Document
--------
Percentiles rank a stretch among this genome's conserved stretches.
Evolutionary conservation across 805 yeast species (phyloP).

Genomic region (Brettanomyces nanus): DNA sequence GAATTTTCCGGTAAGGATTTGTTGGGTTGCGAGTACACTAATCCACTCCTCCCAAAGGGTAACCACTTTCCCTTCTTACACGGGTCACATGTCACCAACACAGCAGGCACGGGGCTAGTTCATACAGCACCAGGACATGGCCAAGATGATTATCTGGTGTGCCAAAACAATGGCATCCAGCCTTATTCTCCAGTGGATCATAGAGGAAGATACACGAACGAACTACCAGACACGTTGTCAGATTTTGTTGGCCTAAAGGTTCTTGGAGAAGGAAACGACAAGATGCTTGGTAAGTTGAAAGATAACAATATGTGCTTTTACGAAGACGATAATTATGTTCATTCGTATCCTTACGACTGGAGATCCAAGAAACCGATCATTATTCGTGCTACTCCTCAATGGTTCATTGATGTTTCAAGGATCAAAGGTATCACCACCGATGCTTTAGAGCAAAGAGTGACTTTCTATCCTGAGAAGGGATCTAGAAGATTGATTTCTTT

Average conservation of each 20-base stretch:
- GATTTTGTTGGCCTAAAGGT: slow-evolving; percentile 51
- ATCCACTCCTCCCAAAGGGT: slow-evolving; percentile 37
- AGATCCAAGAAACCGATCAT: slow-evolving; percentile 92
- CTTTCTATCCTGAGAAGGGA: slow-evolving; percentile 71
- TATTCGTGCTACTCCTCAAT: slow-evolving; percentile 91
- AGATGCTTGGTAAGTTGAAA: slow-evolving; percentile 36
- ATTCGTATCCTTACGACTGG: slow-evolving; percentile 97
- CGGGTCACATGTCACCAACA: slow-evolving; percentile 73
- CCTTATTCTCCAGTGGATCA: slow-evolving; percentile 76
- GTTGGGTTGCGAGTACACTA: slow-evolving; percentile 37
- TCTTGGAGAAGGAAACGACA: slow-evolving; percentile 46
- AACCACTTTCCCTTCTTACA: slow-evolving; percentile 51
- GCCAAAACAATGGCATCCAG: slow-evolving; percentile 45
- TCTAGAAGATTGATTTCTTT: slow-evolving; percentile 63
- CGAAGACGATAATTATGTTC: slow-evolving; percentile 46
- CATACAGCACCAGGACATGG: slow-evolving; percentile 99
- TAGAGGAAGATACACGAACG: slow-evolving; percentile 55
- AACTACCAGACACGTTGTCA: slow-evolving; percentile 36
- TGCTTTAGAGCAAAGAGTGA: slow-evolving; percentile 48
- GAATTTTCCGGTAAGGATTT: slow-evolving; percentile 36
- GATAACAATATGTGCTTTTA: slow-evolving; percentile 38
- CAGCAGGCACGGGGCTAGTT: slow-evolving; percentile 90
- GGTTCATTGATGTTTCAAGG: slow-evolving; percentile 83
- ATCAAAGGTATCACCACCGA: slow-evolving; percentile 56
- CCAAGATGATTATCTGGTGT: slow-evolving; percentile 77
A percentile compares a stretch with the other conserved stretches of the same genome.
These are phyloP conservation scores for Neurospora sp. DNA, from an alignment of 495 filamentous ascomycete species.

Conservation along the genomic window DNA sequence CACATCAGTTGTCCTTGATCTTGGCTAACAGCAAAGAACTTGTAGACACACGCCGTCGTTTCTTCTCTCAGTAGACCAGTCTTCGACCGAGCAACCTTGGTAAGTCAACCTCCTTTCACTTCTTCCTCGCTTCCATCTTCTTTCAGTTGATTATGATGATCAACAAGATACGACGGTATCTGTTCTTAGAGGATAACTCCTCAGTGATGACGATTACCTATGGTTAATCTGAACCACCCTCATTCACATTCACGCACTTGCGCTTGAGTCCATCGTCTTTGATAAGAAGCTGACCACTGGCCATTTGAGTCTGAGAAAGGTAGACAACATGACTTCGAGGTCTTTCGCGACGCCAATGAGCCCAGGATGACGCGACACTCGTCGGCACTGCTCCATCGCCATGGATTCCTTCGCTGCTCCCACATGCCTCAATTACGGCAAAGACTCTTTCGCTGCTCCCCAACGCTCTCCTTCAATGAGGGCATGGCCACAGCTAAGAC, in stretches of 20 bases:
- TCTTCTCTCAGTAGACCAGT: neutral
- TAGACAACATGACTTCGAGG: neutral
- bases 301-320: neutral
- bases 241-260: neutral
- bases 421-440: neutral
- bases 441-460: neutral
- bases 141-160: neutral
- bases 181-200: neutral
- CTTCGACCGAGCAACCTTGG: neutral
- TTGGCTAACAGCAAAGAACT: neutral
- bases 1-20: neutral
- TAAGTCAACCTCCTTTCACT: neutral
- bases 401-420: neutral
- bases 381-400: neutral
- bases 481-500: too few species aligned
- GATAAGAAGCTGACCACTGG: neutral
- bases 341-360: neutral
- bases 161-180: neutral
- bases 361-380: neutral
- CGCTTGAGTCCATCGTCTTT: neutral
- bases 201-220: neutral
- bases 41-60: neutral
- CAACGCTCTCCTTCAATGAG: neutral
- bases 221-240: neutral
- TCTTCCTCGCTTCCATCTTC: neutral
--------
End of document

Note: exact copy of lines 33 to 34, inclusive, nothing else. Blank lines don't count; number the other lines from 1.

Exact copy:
- TCTTCTCTCAGTAGACCAGT: neutral
- TAGACAACATGACTTCGAGG: neutral